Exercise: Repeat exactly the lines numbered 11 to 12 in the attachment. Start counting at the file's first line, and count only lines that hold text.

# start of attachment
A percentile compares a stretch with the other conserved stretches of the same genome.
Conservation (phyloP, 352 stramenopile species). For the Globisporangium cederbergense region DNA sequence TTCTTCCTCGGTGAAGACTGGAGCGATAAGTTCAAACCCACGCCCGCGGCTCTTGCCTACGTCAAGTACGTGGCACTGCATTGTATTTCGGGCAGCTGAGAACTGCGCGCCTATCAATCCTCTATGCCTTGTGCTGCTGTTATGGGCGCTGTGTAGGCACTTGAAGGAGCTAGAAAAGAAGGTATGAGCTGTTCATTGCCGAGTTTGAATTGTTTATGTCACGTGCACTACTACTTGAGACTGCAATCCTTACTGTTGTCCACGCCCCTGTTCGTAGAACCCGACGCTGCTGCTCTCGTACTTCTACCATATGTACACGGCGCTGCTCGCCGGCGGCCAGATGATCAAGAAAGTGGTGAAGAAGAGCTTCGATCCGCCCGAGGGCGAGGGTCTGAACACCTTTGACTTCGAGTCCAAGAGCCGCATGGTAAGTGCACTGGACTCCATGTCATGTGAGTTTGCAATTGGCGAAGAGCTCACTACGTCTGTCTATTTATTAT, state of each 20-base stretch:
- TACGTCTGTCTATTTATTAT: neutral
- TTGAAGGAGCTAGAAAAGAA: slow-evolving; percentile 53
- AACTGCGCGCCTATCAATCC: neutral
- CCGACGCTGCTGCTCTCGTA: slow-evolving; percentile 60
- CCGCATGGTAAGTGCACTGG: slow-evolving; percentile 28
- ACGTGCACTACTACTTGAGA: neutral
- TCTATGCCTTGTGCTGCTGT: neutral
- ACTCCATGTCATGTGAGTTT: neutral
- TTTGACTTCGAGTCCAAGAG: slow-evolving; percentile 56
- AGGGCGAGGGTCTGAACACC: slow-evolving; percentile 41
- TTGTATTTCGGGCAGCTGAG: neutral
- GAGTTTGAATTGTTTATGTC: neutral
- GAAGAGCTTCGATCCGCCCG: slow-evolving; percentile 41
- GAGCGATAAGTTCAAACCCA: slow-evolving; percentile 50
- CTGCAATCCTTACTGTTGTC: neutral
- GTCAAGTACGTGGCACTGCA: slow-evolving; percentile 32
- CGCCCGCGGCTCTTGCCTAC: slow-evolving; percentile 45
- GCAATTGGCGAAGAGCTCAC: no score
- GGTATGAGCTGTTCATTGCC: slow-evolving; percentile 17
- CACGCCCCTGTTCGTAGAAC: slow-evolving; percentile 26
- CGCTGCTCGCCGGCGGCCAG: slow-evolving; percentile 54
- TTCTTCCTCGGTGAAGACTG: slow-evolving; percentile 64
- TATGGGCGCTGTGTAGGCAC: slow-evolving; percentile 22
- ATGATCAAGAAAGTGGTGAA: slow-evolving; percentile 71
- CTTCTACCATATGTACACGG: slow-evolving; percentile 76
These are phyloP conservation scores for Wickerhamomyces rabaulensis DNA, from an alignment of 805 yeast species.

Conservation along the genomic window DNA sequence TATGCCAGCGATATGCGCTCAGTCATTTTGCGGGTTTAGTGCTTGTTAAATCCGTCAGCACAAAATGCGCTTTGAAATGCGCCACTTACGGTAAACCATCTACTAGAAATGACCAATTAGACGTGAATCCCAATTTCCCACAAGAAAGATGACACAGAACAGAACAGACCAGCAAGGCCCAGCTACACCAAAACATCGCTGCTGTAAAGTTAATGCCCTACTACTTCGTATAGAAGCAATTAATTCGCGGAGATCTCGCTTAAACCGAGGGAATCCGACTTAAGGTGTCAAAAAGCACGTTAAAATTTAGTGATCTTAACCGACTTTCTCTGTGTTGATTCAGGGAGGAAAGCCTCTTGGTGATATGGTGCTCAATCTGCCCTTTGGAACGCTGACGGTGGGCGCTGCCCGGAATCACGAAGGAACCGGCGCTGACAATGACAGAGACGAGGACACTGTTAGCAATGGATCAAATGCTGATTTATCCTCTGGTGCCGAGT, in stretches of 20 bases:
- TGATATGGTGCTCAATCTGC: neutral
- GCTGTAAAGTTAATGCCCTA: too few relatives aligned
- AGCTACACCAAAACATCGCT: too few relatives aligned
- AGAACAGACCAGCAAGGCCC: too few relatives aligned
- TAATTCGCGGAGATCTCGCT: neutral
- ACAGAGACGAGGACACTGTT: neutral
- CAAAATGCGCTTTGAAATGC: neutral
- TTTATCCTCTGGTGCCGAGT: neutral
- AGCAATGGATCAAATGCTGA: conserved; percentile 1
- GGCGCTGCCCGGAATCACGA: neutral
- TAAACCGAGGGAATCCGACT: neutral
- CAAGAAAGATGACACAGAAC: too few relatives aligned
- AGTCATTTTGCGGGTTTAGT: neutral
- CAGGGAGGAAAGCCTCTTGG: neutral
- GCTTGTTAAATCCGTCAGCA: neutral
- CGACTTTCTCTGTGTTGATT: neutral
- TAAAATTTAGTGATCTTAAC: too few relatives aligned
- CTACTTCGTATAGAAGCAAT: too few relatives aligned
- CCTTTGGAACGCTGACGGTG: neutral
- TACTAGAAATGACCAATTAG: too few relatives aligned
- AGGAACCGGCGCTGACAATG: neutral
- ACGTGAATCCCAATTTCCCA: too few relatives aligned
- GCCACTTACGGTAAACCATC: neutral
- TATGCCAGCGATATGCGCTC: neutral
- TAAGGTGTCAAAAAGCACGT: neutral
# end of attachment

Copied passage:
- TTTGACTTCGAGTCCAAGAG: slow-evolving; percentile 56
- AGGGCGAGGGTCTGAACACC: slow-evolving; percentile 41